We could easily stay here, but we’ve been told that the way to enjoy this famous street is to stroll from one end to the other, stopping in at numerous places for samples, tastes and treats. We pay our bill of 20 Euro for the five of us, and head to the next joint, Cafe Bar Garcia. Here, the vibe is entirely different. The focus is meat and bar stools are occupied by heavy set Spanish men who look like they’ve eaten as hard as they’ve worked over the years.

A few families walk in and I get the sense that this is a real local joint, yet we are welcomed in our pilgrim state – weathered and under-dressed. Sandwiches of jamon and chorizo are shared, with more generous pours of vino tinto. The bill is 14 Euro.

Cafe Bar Garcia’s cured meat selection

At Vinissimo, the next stop on our pinxos tour, we are the only people, except for one Spanish man at the far end of the bar. A lady who speaks no English, but has endless amounts of smiles for us, treats us to eggplant and ricotta, foie gras, and more sausage. The vino blanco (which is a Gewurtztraminer) is just as good as the vino tinto. More foie gras is ordered and we pay the 19 Euro tab.

We decide we have room enough in our stomachs to visit one more spot. We enter Tastavin and can barely belly up to the bar. The rest of the group heads to the back of the restaurant in search of a table and I squeeze up to the bar and catch the eye of the busy waitress. Five vino tintos and an array of pinxos are ordered. These are the best yet – tempura artichoke, pulled pork, beef and gravy.

Menu choices at Cafe Bar Garcia

I look around and feel as if I’m in a trendy tapas bar in New York City. Black walls are adorned with silver guilded mirrors, and over-the-top crystal chandeliers hang from the ceiling. We sit at a sleek metallic table, and behind us I overhear a Spanish couple say “peregrinos.” We begin chatting, them telling us that the Spanish drink and eat better than anyone else in the world. After tonight, I cannot disagree with them. I wish them ‘que aproveche,’ a wish that they profit from their food.

It’s my turn to pay, so I venture to the bar and the waitress does the math in her head, while I wonder how much these amazing pinxos are going to cost. She hands me a receipt for 12 Euro. Now we know why this place is packed. I feel like we’ve found Logrono’s best tapas bar!

We leave around 9:30, conscious of the early morning to follow, but the streets are just coming to life. People are overflowing from bars into and onto high top tables in the streets. We waddle back to the start of Calle San Juan, soaking in what is just another night in Logrono.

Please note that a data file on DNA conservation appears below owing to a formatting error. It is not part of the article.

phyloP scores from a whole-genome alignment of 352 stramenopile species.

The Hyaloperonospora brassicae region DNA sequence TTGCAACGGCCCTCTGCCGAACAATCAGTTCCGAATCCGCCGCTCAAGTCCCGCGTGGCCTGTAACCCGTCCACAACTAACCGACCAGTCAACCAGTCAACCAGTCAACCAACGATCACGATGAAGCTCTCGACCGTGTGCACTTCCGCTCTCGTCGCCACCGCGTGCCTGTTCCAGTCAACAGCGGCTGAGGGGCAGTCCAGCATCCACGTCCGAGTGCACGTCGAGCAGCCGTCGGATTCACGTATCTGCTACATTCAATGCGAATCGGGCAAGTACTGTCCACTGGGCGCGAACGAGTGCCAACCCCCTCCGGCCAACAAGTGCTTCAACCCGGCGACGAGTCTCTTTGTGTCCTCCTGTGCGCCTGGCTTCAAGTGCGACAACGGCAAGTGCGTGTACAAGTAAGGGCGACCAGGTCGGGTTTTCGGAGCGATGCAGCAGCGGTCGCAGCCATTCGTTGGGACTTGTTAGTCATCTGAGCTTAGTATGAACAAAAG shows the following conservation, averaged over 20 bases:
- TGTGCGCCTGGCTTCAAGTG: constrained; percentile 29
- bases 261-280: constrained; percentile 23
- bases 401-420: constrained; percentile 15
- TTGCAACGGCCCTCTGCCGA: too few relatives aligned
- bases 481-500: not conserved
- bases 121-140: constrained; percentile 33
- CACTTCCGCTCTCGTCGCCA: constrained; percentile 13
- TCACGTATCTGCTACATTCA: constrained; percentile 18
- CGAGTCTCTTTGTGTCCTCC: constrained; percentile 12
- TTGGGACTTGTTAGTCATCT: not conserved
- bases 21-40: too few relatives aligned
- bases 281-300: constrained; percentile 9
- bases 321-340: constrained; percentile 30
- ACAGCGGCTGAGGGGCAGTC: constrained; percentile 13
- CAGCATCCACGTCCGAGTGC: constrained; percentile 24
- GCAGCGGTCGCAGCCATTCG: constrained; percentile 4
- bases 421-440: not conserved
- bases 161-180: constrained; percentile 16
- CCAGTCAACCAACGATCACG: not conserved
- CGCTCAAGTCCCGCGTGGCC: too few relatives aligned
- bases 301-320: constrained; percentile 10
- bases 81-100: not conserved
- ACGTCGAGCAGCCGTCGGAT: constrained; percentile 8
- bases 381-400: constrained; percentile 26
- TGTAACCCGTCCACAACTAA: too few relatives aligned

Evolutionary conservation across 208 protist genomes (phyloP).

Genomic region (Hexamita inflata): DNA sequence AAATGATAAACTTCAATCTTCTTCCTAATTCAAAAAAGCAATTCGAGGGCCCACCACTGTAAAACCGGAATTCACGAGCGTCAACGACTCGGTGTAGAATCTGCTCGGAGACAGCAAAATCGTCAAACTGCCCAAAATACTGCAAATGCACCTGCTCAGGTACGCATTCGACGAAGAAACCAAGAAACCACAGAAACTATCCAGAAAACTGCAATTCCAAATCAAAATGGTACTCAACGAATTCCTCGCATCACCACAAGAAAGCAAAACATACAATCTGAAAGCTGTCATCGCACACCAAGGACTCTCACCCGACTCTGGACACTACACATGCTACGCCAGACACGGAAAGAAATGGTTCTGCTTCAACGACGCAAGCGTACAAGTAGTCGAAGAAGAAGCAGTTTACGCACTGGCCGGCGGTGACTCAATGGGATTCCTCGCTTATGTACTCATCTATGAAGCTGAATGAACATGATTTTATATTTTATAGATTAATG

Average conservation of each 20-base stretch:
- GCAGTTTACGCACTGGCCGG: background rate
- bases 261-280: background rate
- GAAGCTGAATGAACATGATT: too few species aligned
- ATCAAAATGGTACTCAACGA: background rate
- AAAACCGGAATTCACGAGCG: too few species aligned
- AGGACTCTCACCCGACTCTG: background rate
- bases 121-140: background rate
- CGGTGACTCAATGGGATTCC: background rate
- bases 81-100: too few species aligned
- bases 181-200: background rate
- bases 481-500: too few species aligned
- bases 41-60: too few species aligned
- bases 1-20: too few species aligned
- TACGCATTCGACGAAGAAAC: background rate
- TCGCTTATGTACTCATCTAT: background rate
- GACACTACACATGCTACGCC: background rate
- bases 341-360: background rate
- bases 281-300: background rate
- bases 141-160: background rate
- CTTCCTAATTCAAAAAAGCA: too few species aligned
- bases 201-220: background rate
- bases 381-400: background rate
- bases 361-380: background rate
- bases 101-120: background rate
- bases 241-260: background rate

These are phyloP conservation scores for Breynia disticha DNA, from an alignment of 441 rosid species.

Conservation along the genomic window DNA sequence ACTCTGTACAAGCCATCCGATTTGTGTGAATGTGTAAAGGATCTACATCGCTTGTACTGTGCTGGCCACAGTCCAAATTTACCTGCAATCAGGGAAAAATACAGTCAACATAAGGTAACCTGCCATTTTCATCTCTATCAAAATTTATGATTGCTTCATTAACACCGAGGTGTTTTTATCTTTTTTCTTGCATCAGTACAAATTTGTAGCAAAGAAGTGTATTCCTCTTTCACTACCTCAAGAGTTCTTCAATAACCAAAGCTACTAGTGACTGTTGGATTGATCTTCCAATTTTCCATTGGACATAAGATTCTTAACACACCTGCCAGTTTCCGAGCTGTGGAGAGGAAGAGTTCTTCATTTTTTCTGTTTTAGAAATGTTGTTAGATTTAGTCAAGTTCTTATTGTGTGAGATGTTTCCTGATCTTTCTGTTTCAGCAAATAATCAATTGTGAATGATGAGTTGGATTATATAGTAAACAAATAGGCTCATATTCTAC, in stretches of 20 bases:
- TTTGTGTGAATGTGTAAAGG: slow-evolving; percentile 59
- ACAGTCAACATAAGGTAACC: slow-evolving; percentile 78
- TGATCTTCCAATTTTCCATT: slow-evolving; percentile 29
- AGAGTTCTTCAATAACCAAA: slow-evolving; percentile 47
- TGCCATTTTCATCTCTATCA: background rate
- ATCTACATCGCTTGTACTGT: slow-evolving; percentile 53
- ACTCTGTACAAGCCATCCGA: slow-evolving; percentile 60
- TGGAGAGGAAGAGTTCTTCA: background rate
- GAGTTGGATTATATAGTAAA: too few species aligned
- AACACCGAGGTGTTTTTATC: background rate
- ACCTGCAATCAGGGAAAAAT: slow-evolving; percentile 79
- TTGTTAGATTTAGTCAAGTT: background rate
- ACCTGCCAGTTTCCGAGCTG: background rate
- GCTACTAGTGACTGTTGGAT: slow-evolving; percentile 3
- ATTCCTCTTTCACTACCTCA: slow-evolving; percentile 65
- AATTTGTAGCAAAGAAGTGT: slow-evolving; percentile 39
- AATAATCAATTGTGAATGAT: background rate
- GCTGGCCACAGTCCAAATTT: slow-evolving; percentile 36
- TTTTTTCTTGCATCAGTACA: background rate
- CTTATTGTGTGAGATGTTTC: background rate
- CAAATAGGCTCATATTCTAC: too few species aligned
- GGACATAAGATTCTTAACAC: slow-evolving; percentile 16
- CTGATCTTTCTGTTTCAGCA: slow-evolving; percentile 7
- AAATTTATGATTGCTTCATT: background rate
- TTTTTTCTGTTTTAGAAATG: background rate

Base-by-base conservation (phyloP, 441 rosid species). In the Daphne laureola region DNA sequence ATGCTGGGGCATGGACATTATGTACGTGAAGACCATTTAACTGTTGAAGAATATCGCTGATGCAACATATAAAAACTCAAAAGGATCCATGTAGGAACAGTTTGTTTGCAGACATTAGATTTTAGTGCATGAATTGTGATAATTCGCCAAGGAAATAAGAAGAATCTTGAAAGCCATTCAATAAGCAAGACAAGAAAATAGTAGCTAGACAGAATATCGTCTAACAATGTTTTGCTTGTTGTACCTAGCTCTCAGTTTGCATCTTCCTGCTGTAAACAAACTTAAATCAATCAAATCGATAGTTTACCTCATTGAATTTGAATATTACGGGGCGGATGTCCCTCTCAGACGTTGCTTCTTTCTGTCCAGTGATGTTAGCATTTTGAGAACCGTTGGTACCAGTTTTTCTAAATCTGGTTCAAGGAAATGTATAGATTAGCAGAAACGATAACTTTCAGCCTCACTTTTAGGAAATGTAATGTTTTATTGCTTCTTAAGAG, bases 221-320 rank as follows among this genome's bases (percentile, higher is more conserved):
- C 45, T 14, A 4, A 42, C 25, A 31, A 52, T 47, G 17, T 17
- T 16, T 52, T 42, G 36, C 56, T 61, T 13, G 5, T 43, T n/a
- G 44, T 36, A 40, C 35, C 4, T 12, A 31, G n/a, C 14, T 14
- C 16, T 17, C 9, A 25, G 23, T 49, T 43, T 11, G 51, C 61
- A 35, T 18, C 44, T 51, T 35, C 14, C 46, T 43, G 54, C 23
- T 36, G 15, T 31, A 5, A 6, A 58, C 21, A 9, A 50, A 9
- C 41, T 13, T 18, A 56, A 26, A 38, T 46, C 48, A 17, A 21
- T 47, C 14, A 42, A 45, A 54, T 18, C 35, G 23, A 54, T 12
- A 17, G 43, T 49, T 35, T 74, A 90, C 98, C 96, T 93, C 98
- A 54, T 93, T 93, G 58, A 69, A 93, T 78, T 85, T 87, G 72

I feel reenergized for the night out and feel more like a city resident than a pilgrim who is just passing through. I’m buzzing from the energy of this place and the vino tinto, but I’m aware of the journey tomorrow and the fact that I had little more than three hours of sleep last night. As I return to the albergue, I see Paulo again. He asks how our night was, and my smiles says it all. I wish him a good night and head to bed, full and happy.

Camino de Santiago, Camino Frances, Estella, pilgrimage, Spain, Torres del Rio

September 7th, Day 6: Estella to Torres El Rio: There’s No Room at the Inn

Wine fountain in Estella

The world is awake and in a hurry to get on the road. I again, decide to hang back and let the masses leave and head out after a coffee. On my way out of town, I note the heavy skies and stop at a gas station shop when I see a poncho hanging in the window. I’m not going to take any chances. 7 Euro later, I am the proud owner of an unnervingly thin, bright yellow poncho.

No vino at the fountain

On the outskirts of town, I finally run into Tammy and Gill. Ray and Sean have already left and I’m disappointed I’ve missed the opportunity to say goodbye. We continue on as a group of three, and it’s odd to be with others at first. I have spent an entire four days walking completely alone, but I think it was good for me to be by myself through the pain of those first few days. The pain had been having a negative impact on my overall demeanor and mood, and I don’t think I would have been good company to anyone.

Shortly into our walk, we stop at the fountain of wine. Ironically, it has run dry… no vino for us, yet. At the next town, I stop for a coffee, and Tammy and Gill walk ahead. Before parting ways, we decide to exchange email addresses just in case. The tentative plan is to reconvene in Los Arcos, which is a solid stretch of 20km, but we talk about continuing on.

Early morning light on the hilltop outside of Estella

The next 10 km go by surprisingly fast, but the last 3 km into town are a bit painful. As I reach town, there’s a little cafe on the left, and I debate about stopping for a quick bite. Instead, I decide to look for Tammy and Gill and check out accommodation, and in doing so, I miss the hand-written note that they have left for me on the sign outside that little cafe. The note was to inform me they have decided to keep walking to Sansol.